Anterior cruciate ligament (ACL) surgery is the most appropriate long-term treatment for some ACL tears that are not expected to heal on their own.

The main goal of the surgery is to restore stability to the injured knee.

Deciding to Have ACL Surgery

Whether or not a doctor recommends surgery to repair a torn ACL depends on many factors, such as:

  • Age. While there is no age cut-off for surgical intervention, it is rarely performed on individuals over age 55.
  • Activity level. Surgical reconstruction may also benefit young people and those who participate in occupations or sports that involve jumping, pivoting, cutting, or rapid deceleration.
  • Associated injuries. Patients with multiple knee injuries (ACL plus meniscus, fracture, or medial collateral ligament) generally benefit from surgery to prevent significant activity restrictions and minimize the risk of developing knee osteoarthritis.

An ACL tear increases the risk of developing knee osteoarthritis. Some people opt to have surgery hoping to reduce this risk. However, the effect of surgery on the development of knee osteoarthritis remains unclear.1

See Knee Osteoarthritis Causes on Arthritis-health

A conversation about post-surgical expectations as well as long-term risks, such as arthritis, should occur before undergoing ACL reconstruction. Ultimately, it is up to the patient whether or not to have surgery.

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ACL Reconstruction

ACL surgery typically involves reconstructing the ligament using a graft. Reconstruction is often recommended because most injured ACLs cannot be stitched back together (repaired) due to the surrounding environment. Recent efforts have been made to find a way to improve this environment in order to repair the ACL without using a graft.2 The graft may be from:

  • The person’s own body (autograft)
  • A donor (allograft)

Researchers have experimented with synthetic grafts, but so far these have proven inferior to natural grafts.3

Below are the most common tissues used for ACL grafts. The graft material acts as a scaffolding for new ligament tissue to grow on.4 Each type of graft material offers unique benefits.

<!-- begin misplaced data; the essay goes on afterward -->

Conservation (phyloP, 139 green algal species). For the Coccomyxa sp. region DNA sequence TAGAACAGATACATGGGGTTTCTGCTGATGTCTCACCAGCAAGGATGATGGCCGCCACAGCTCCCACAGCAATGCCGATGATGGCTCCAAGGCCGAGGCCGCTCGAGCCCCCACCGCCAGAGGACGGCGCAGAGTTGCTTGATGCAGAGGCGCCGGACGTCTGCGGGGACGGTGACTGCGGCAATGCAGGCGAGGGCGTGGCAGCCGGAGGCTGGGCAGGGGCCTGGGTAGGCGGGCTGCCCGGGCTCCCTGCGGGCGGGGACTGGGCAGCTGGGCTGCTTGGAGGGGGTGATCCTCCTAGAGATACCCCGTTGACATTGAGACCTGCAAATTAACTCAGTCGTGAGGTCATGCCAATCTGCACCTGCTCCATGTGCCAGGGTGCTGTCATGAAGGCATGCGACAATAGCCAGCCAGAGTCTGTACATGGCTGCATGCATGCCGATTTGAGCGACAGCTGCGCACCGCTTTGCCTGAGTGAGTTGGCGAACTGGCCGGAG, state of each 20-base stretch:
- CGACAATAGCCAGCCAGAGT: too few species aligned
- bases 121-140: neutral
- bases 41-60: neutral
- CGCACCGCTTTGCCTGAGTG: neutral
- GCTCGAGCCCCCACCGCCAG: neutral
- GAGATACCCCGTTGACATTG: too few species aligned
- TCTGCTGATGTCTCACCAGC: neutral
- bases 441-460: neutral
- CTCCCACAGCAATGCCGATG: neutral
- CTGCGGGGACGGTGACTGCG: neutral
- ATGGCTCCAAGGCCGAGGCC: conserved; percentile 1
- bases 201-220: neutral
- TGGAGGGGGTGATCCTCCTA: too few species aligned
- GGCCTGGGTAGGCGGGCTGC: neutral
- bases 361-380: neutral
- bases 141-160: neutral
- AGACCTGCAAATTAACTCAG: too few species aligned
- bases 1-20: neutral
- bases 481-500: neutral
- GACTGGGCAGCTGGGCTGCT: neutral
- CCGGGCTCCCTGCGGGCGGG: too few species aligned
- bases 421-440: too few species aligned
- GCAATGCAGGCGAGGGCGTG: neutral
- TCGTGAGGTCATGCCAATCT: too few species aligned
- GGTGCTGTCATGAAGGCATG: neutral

• Patellar tendon. A patellar tendon autograft utilizes the patient’s own tendon to replace the torn ACL. The patellar tendon is known to heal quickly, which makes it a popular choice for a graft.
  • Hamstring tendon. Autografts using the patient’s hamstring have become increasingly more common. They have shown decreased post-operative knee pain and easier surgical recovery compared to patellar tendon grafts.4
  • Quadriceps tendon. Quadriceps autografts are often used on people who have previously had ACL reconstruction.
  • Cadaver tendon. Allografts, which are the utilization of cadaver tendons, are preferred by some surgeons because they do not require removal of the patient’s own tendon.

During ACL reconstruction surgery, the surgeon will secure a graft to the tibia and femur using sutures.

No specific graft type has proven to be superior aside from that with which a particular surgeon is most experienced.

ACL reconstruction is typically done using a minimally invasive, arthroscopic approach. Special surgical tools and a video camera are inserted through small incisions in the knee joint. The surgeon will secure the graft to the tibia (shin bone) and femur (thighbone) using sutures (special surgical thread).

See Guide to Knee Joint Anatomy

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ACL Surgery Recovery

Generally, ACL surgery does not require an overnight stay in the hospital. Most people can move the knee immediately following surgery. Within a few days, post-operative rehabilitation may begin. Rehabilitation is essential to:

  • Maximizing long-term outcomes
  • Improving range of motion
  • Increasing strength
  • Restoring balance and proprioception

See Advanced Exercises to Restore Proprioception

Formal physical therapy is often recommended after surgery. Some surgeons recommend the use of knee braces; however, there is no evidence demonstrating improved outcomes with their use.5

Some research indicates that it may take more than 6 months to regain symmetrical knee functionality.6 In general, an athlete can return to his or her sport between 9 and 12 months following surgery. The orthopedic surgeon will determine when it is safe to return to athletic activities.

References

  • 1.Paschos NK. Anterior cruciate ligament reconstruction and knee osteoarthritis. World J Orthop. 2017;8(3):212-217. Published 2017 Mar 18. doi:10.5312/wjo.v8.i3.212.
  • 2.Perrone GS, Proffen BL, Kiapour AM, Sieker JT, Fleming BC, Murray MM. Bench-to-bedside: Bridge-enhanced anterior cruciate ligament repair. J Orthop Res. 2017 Dec;35(12):2606-2612. doi: 10.1002/jor.23632. Epub 2017 Jul 9. Review. PubMed PMID: 28608618; PubMed Central PMCID: PMC5729057.
  • 3.Marieswaran M, Jain I, Garg B, Sharma V, Kalyanasundaram D. A Review on Biomechanics of Anterior Cruciate Ligament and Materials for Reconstruction. Appl Bionics Biomech. 2018;2018:4657824. Published 2018 May 13. doi:10.1155/2018/4657824.
  • 4.American Academy of Orthopeadic Surgerons website, Ortho Info. Anterior Cruciate Ligament (ACL) Injuries. Accessed April 8 2019.
  • 5.Mayr HO, Stüeken P, Münch EO, Wolter M, Bernstein A, Suedkamp NP, Stoehr A. Brace or no-brace after ACL graft? Four-year results of a prospective clinical trial. Knee Surg Sports Traumatol Arthrosc. 2014 May;22(5):1156-62. doi: 10.1007/s00167-013-2564-2. Epub 2013 Jun 27. PubMed PMID: 23807029.
  • 6.Cristiani R, Mikkelsen C, Forssblad M, Engström B, Stålman A. Only one patient out of five achieves symmetrical knee function 6 months after primary anterior cruciate ligament reconstruction. Knee Surg Sports Traumatol Arthrosc. 2019 Feb 18. doi: 10.1007/s00167-019-05396-4. [Epub ahead of print] PubMed PMID: 30778627.
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